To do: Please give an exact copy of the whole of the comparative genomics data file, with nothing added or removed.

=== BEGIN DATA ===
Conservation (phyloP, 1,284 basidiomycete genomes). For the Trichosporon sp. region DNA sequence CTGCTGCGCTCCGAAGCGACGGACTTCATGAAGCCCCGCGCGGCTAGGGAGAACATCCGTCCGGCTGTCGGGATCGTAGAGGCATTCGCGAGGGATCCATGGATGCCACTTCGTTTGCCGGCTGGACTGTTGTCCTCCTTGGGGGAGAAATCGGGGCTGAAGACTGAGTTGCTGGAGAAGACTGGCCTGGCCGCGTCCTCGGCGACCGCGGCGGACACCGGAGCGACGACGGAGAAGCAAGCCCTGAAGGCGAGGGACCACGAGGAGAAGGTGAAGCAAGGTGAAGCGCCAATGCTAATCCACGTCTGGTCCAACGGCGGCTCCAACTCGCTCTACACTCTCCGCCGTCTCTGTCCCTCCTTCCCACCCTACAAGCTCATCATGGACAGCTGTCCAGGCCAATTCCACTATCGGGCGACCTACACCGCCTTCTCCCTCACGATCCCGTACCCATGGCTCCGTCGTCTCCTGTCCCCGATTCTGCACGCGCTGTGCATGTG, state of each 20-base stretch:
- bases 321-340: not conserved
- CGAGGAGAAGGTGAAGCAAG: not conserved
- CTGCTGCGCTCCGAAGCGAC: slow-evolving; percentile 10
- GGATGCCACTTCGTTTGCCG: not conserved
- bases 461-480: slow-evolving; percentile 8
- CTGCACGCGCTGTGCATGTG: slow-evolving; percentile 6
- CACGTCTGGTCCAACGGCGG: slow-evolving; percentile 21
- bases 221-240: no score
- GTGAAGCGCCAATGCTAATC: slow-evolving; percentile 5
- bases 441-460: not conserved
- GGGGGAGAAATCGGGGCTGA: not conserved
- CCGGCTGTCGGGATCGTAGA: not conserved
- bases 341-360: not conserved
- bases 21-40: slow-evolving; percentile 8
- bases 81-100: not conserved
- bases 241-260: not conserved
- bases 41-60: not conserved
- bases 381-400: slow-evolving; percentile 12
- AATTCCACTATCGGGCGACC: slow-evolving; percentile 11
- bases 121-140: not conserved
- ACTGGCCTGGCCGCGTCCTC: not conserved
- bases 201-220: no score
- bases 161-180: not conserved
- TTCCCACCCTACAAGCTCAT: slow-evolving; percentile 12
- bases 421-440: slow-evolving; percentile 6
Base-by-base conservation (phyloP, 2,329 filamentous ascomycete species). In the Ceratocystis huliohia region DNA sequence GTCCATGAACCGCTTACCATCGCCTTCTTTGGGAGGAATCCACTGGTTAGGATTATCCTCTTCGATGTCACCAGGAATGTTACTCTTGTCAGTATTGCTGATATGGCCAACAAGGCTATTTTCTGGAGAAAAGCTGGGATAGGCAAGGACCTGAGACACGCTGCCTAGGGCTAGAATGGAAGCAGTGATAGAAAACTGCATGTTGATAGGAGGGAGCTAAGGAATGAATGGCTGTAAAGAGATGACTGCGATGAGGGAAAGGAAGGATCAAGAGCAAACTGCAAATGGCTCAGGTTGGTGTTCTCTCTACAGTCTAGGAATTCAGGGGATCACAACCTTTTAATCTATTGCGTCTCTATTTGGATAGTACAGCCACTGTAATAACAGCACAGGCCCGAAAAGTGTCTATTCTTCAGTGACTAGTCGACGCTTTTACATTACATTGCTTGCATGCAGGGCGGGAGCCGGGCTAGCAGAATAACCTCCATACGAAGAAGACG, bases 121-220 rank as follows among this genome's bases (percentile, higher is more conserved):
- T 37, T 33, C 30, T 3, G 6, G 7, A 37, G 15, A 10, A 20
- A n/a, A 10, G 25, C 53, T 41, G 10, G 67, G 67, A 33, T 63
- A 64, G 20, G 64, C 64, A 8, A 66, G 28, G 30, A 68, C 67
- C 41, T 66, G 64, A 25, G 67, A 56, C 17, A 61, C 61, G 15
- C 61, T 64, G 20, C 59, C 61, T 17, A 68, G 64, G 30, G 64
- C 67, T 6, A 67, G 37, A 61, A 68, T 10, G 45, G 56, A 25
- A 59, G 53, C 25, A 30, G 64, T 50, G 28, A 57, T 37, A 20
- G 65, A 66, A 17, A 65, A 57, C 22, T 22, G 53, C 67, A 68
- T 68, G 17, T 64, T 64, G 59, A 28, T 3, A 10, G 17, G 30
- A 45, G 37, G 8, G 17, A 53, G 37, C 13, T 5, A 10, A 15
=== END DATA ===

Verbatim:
Conservation (phyloP, 1,284 basidiomycete genomes). For the Trichosporon sp. region DNA sequence CTGCTGCGCTCCGAAGCGACGGACTTCATGAAGCCCCGCGCGGCTAGGGAGAACATCCGTCCGGCTGTCGGGATCGTAGAGGCATTCGCGAGGGATCCATGGATGCCACTTCGTTTGCCGGCTGGACTGTTGTCCTCCTTGGGGGAGAAATCGGGGCTGAAGACTGAGTTGCTGGAGAAGACTGGCCTGGCCGCGTCCTCGGCGACCGCGGCGGACACCGGAGCGACGACGGAGAAGCAAGCCCTGAAGGCGAGGGACCACGAGGAGAAGGTGAAGCAAGGTGAAGCGCCAATGCTAATCCACGTCTGGTCCAACGGCGGCTCCAACTCGCTCTACACTCTCCGCCGTCTCTGTCCCTCCTTCCCACCCTACAAGCTCATCATGGACAGCTGTCCAGGCCAATTCCACTATCGGGCGACCTACACCGCCTTCTCCCTCACGATCCCGTACCCATGGCTCCGTCGTCTCCTGTCCCCGATTCTGCACGCGCTGTGCATGTG, state of each 20-base stretch:
- bases 321-340: not conserved
- CGAGGAGAAGGTGAAGCAAG: not conserved
- CTGCTGCGCTCCGAAGCGAC: slow-evolving; percentile 10
- GGATGCCACTTCGTTTGCCG: not conserved
- bases 461-480: slow-evolving; percentile 8
- CTGCACGCGCTGTGCATGTG: slow-evolving; percentile 6
- CACGTCTGGTCCAACGGCGG: slow-evolving; percentile 21
- bases 221-240: no score
- GTGAAGCGCCAATGCTAATC: slow-evolving; percentile 5
- bases 441-460: not conserved
- GGGGGAGAAATCGGGGCTGA: not conserved
- CCGGCTGTCGGGATCGTAGA: not conserved
- bases 341-360: not conserved
- bases 21-40: slow-evolving; percentile 8
- bases 81-100: not conserved
- bases 241-260: not conserved
- bases 41-60: not conserved
- bases 381-400: slow-evolving; percentile 12
- AATTCCACTATCGGGCGACC: slow-evolving; percentile 11
- bases 121-140: not conserved
- ACTGGCCTGGCCGCGTCCTC: not conserved
- bases 201-220: no score
- bases 161-180: not conserved
- TTCCCACCCTACAAGCTCAT: slow-evolving; percentile 12
- bases 421-440: slow-evolving; percentile 6
Base-by-base conservation (phyloP, 2,329 filamentous ascomycete species). In the Ceratocystis huliohia region DNA sequence GTCCATGAACCGCTTACCATCGCCTTCTTTGGGAGGAATCCACTGGTTAGGATTATCCTCTTCGATGTCACCAGGAATGTTACTCTTGTCAGTATTGCTGATATGGCCAACAAGGCTATTTTCTGGAGAAAAGCTGGGATAGGCAAGGACCTGAGACACGCTGCCTAGGGCTAGAATGGAAGCAGTGATAGAAAACTGCATGTTGATAGGAGGGAGCTAAGGAATGAATGGCTGTAAAGAGATGACTGCGATGAGGGAAAGGAAGGATCAAGAGCAAACTGCAAATGGCTCAGGTTGGTGTTCTCTCTACAGTCTAGGAATTCAGGGGATCACAACCTTTTAATCTATTGCGTCTCTATTTGGATAGTACAGCCACTGTAATAACAGCACAGGCCCGAAAAGTGTCTATTCTTCAGTGACTAGTCGACGCTTTTACATTACATTGCTTGCATGCAGGGCGGGAGCCGGGCTAGCAGAATAACCTCCATACGAAGAAGACG, bases 121-220 rank as follows among this genome's bases (percentile, higher is more conserved):
- T 37, T 33, C 30, T 3, G 6, G 7, A 37, G 15, A 10, A 20
- A n/a, A 10, G 25, C 53, T 41, G 10, G 67, G 67, A 33, T 63
- A 64, G 20, G 64, C 64, A 8, A 66, G 28, G 30, A 68, C 67
- C 41, T 66, G 64, A 25, G 67, A 56, C 17, A 61, C 61, G 15
- C 61, T 64, G 20, C 59, C 61, T 17, A 68, G 64, G 30, G 64
- C 67, T 6, A 67, G 37, A 61, A 68, T 10, G 45, G 56, A 25
- A 59, G 53, C 25, A 30, G 64, T 50, G 28, A 57, T 37, A 20
- G 65, A 66, A 17, A 65, A 57, C 22, T 22, G 53, C 67, A 68
- T 68, G 17, T 64, T 64, G 59, A 28, T 3, A 10, G 17, G 30
- A 45, G 37, G 8, G 17, A 53, G 37, C 13, T 5, A 10, A 15